Here’s the original article from the NYT Sunday. Basically, a political scientist (I know, right? What the hell are education researchers doing with all of their time anyway?) argues that math requirements are too stringent and discourage some students from completing their education.
On the one hand, we have a post here from Dan Willingham who basically argues that algebra is indeed necessary. Here’s a taste:
The inability to cope with math is not the main reason that students drop out of high school. Yes, a low grade in math predicts dropping out, but no more so than a low grade in English. Furthermore, behavioral factors like motivation, self-regulation, social control (Casillas, Robbins, Allen & Kuo, 2012), as well as a feeling of connectedness and engagement at school (Archambault et al, 2009) are as important as GPA to dropout. So it’s misleading to depict math as the chief villain in America’s high dropout rate.
Then we have Fred Klonsky, who is sympathetic to the NYT article’s contention about algebra. But here’s his best point:
I concede to my math friends that they make a good case. The mathematical lens is one way to understand the world. Math can be taught better. Higher level math is denied to many students because of their class, race and gender. The fight to make higher level math skills and knowledge available to all to all is an important social justice issue.
But remember. The Arts is also a lens in which we come to understand the world.
Remember that hundreds of Chicago schools have no access to any Arts instruction at all. That’s a social justice issue too.
From Mr. Willingham, we basically have a Perennialist argument here, that the best education is one where students grapple with complicated subject matters, like a classical canon or something. It is almost as if the mind is a muscle that must be trained and stressed in order to get stronger or smarter. Well, we know that analogy no longer holds, that’s not how the brain works.
So, from this perspective, as Fred suggests, someone is always going to value their subject more than others. I’ve been a social studies advocate and there’s not a whole lot of that being taught right now in the elementary school. With a finite number of minutes in the school day, there’s only so much time you have to offer for everyone’s favorite subjects, math included.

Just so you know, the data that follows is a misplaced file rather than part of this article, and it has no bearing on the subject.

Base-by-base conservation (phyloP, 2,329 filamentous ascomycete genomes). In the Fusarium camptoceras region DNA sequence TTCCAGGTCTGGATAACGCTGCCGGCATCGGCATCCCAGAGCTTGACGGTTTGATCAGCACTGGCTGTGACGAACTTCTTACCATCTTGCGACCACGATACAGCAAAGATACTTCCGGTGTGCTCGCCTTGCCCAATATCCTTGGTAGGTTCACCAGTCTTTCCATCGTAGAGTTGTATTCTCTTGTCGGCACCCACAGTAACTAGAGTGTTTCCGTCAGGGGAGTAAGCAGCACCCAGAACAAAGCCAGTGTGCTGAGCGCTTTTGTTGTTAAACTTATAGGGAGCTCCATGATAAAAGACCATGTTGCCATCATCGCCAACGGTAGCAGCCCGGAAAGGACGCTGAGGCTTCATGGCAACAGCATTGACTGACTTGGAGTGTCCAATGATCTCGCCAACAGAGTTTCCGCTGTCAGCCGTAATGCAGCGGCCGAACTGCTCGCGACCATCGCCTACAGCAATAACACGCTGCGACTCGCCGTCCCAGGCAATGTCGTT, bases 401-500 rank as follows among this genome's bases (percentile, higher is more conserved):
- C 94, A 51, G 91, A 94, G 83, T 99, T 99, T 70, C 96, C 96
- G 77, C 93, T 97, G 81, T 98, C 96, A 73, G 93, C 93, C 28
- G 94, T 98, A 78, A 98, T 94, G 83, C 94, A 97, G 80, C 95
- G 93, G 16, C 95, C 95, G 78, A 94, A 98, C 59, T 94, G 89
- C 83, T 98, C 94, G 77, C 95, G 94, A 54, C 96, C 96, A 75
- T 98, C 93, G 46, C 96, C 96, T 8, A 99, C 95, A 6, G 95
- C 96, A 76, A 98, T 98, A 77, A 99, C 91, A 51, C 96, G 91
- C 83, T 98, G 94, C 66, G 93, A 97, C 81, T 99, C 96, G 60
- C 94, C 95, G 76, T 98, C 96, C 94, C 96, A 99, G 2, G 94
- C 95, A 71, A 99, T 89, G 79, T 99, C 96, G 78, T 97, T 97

What is being done to the arts right now is absolutely terrible, yet no one makes as strong a defense of them, not even educators. Math or reading time is NEVER cut at the expense of art or music. I’ve even seen SCIENCE cut at the expense of straight math instruction. We’ve had absolute curricular dominance of math and reading over the last ten years, perhaps more, and we’re still struggling with this issue?
I am sympathetic to the idea that intellectual hurdles may have all sorts of other benefits other than just mastery of the subject. Even if mastery has not occurred, there’s still something to be said about the effort. And we can’t keep “dumbing down” curriculum until everyone can pass a very low bar. I get it.
My wife is going through her medical education right now and was always frustrated that she had to bust her ass in Calculus and Organic Chemistry. Both of these subjects are clearly gatekeepers. She has an advanced degree in Bioethics and Narrative Medicine, which I think is going to make her an infinitely better doctor than sweating through advanced math. It’s a very old model.
And I think that’s what the NYT article was trying to argue, albeit in a less than effective fashion. What is it about advanced mathematics that so fits the stereotypical bill of a rigorous education? Sure, I would not want to be the one who would have to parse out who gets advanced math and who doesn’t because it would seem to have a very dangerously elitist component to it.
I can’t remember where I heard this, but someone out there proposed that one’s success in 8th grade algebra was a serious predictor of educational success (can someone help me out on this?). Is that it, one math class? And what if you fail, should you just give up? Seems like very high stakes for one class, one subject, one year. I’m not saying I have the answers here, but there’s a lot of curricular models out there and they deserve serious examination.